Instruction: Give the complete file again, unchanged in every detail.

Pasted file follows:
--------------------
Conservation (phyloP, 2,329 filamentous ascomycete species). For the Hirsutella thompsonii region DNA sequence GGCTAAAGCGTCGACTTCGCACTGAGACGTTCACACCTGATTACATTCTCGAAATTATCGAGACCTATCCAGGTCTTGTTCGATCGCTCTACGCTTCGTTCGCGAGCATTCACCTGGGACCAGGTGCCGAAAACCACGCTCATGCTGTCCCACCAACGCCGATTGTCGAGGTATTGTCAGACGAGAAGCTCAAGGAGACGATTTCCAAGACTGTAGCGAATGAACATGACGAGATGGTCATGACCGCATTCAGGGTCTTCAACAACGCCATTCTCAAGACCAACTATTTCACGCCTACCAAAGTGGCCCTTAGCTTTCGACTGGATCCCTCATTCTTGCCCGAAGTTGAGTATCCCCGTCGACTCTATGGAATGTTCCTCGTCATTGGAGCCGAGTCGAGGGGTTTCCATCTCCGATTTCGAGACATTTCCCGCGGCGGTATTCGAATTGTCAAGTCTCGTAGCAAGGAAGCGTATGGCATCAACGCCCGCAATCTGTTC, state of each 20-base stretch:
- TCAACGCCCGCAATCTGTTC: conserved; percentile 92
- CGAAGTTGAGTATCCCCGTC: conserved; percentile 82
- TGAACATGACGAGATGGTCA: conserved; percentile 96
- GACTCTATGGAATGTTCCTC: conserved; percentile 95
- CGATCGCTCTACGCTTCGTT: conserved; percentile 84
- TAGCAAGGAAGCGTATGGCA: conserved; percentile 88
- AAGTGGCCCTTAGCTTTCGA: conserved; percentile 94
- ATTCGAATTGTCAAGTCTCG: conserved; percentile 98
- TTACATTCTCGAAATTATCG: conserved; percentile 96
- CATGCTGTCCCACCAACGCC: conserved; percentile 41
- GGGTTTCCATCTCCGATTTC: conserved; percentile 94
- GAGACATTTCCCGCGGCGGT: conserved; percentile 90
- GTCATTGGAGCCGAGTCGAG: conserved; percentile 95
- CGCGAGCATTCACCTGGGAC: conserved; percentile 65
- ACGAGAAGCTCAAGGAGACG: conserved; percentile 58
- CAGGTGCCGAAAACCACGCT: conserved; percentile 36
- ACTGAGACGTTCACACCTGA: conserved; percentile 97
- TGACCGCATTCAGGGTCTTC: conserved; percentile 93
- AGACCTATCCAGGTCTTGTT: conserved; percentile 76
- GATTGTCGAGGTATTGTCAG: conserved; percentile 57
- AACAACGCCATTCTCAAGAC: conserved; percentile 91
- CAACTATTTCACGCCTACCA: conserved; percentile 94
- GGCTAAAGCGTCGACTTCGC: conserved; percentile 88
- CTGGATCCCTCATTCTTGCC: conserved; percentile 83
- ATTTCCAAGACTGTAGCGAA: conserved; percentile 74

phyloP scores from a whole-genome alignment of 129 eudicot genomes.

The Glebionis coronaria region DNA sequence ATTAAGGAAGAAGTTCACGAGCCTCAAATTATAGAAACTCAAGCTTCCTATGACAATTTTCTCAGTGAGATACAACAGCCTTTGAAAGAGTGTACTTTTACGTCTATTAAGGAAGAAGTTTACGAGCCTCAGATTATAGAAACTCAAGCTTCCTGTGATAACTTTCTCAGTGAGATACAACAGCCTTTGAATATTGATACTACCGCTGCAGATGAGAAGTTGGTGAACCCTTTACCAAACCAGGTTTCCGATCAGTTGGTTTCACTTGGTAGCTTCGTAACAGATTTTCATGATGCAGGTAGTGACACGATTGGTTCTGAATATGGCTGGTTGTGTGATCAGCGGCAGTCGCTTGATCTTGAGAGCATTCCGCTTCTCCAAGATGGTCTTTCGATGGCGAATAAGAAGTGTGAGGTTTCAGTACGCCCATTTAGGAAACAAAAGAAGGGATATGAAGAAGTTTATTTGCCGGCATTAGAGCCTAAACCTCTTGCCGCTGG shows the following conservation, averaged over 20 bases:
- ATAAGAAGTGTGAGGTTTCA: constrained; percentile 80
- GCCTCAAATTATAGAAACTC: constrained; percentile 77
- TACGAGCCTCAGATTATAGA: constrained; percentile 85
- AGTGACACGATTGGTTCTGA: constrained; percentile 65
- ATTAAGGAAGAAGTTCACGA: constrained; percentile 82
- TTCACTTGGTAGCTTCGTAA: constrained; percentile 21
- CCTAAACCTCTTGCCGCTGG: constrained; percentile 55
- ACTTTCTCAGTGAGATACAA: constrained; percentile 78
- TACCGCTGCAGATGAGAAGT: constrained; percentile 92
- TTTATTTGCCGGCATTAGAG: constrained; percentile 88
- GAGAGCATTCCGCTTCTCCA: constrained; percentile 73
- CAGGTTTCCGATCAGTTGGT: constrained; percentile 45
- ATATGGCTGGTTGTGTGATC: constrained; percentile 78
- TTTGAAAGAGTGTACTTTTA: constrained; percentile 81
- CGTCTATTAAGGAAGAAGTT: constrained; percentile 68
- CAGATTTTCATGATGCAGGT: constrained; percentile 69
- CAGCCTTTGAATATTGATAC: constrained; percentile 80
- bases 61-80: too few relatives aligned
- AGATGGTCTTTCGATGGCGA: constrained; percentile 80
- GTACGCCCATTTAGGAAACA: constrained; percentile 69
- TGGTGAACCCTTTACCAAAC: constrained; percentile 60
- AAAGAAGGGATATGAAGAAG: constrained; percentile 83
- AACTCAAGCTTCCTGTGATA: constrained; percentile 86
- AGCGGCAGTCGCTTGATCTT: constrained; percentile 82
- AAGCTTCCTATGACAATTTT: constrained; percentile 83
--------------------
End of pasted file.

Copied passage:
Conservation (phyloP, 2,329 filamentous ascomycete species). For the Hirsutella thompsonii region DNA sequence GGCTAAAGCGTCGACTTCGCACTGAGACGTTCACACCTGATTACATTCTCGAAATTATCGAGACCTATCCAGGTCTTGTTCGATCGCTCTACGCTTCGTTCGCGAGCATTCACCTGGGACCAGGTGCCGAAAACCACGCTCATGCTGTCCCACCAACGCCGATTGTCGAGGTATTGTCAGACGAGAAGCTCAAGGAGACGATTTCCAAGACTGTAGCGAATGAACATGACGAGATGGTCATGACCGCATTCAGGGTCTTCAACAACGCCATTCTCAAGACCAACTATTTCACGCCTACCAAAGTGGCCCTTAGCTTTCGACTGGATCCCTCATTCTTGCCCGAAGTTGAGTATCCCCGTCGACTCTATGGAATGTTCCTCGTCATTGGAGCCGAGTCGAGGGGTTTCCATCTCCGATTTCGAGACATTTCCCGCGGCGGTATTCGAATTGTCAAGTCTCGTAGCAAGGAAGCGTATGGCATCAACGCCCGCAATCTGTTC, state of each 20-base stretch:
- TCAACGCCCGCAATCTGTTC: conserved; percentile 92
- CGAAGTTGAGTATCCCCGTC: conserved; percentile 82
- TGAACATGACGAGATGGTCA: conserved; percentile 96
- GACTCTATGGAATGTTCCTC: conserved; percentile 95
- CGATCGCTCTACGCTTCGTT: conserved; percentile 84
- TAGCAAGGAAGCGTATGGCA: conserved; percentile 88
- AAGTGGCCCTTAGCTTTCGA: conserved; percentile 94
- ATTCGAATTGTCAAGTCTCG: conserved; percentile 98
- TTACATTCTCGAAATTATCG: conserved; percentile 96
- CATGCTGTCCCACCAACGCC: conserved; percentile 41
- GGGTTTCCATCTCCGATTTC: conserved; percentile 94
- GAGACATTTCCCGCGGCGGT: conserved; percentile 90
- GTCATTGGAGCCGAGTCGAG: conserved; percentile 95
- CGCGAGCATTCACCTGGGAC: conserved; percentile 65
- ACGAGAAGCTCAAGGAGACG: conserved; percentile 58
- CAGGTGCCGAAAACCACGCT: conserved; percentile 36
- ACTGAGACGTTCACACCTGA: conserved; percentile 97
- TGACCGCATTCAGGGTCTTC: conserved; percentile 93
- AGACCTATCCAGGTCTTGTT: conserved; percentile 76
- GATTGTCGAGGTATTGTCAG: conserved; percentile 57
- AACAACGCCATTCTCAAGAC: conserved; percentile 91
- CAACTATTTCACGCCTACCA: conserved; percentile 94
- GGCTAAAGCGTCGACTTCGC: conserved; percentile 88
- CTGGATCCCTCATTCTTGCC: conserved; percentile 83
- ATTTCCAAGACTGTAGCGAA: conserved; percentile 74

phyloP scores from a whole-genome alignment of 129 eudicot genomes.

The Glebionis coronaria region DNA sequence ATTAAGGAAGAAGTTCACGAGCCTCAAATTATAGAAACTCAAGCTTCCTATGACAATTTTCTCAGTGAGATACAACAGCCTTTGAAAGAGTGTACTTTTACGTCTATTAAGGAAGAAGTTTACGAGCCTCAGATTATAGAAACTCAAGCTTCCTGTGATAACTTTCTCAGTGAGATACAACAGCCTTTGAATATTGATACTACCGCTGCAGATGAGAAGTTGGTGAACCCTTTACCAAACCAGGTTTCCGATCAGTTGGTTTCACTTGGTAGCTTCGTAACAGATTTTCATGATGCAGGTAGTGACACGATTGGTTCTGAATATGGCTGGTTGTGTGATCAGCGGCAGTCGCTTGATCTTGAGAGCATTCCGCTTCTCCAAGATGGTCTTTCGATGGCGAATAAGAAGTGTGAGGTTTCAGTACGCCCATTTAGGAAACAAAAGAAGGGATATGAAGAAGTTTATTTGCCGGCATTAGAGCCTAAACCTCTTGCCGCTGG shows the following conservation, averaged over 20 bases:
- ATAAGAAGTGTGAGGTTTCA: constrained; percentile 80
- GCCTCAAATTATAGAAACTC: constrained; percentile 77
- TACGAGCCTCAGATTATAGA: constrained; percentile 85
- AGTGACACGATTGGTTCTGA: constrained; percentile 65
- ATTAAGGAAGAAGTTCACGA: constrained; percentile 82
- TTCACTTGGTAGCTTCGTAA: constrained; percentile 21
- CCTAAACCTCTTGCCGCTGG: constrained; percentile 55
- ACTTTCTCAGTGAGATACAA: constrained; percentile 78
- TACCGCTGCAGATGAGAAGT: constrained; percentile 92
- TTTATTTGCCGGCATTAGAG: constrained; percentile 88
- GAGAGCATTCCGCTTCTCCA: constrained; percentile 73
- CAGGTTTCCGATCAGTTGGT: constrained; percentile 45
- ATATGGCTGGTTGTGTGATC: constrained; percentile 78
- TTTGAAAGAGTGTACTTTTA: constrained; percentile 81
- CGTCTATTAAGGAAGAAGTT: constrained; percentile 68
- CAGATTTTCATGATGCAGGT: constrained; percentile 69
- CAGCCTTTGAATATTGATAC: constrained; percentile 80
- bases 61-80: too few relatives aligned
- AGATGGTCTTTCGATGGCGA: constrained; percentile 80
- GTACGCCCATTTAGGAAACA: constrained; percentile 69
- TGGTGAACCCTTTACCAAAC: constrained; percentile 60
- AAAGAAGGGATATGAAGAAG: constrained; percentile 83
- AACTCAAGCTTCCTGTGATA: constrained; percentile 86
- AGCGGCAGTCGCTTGATCTT: constrained; percentile 82
- AAGCTTCCTATGACAATTTT: constrained; percentile 83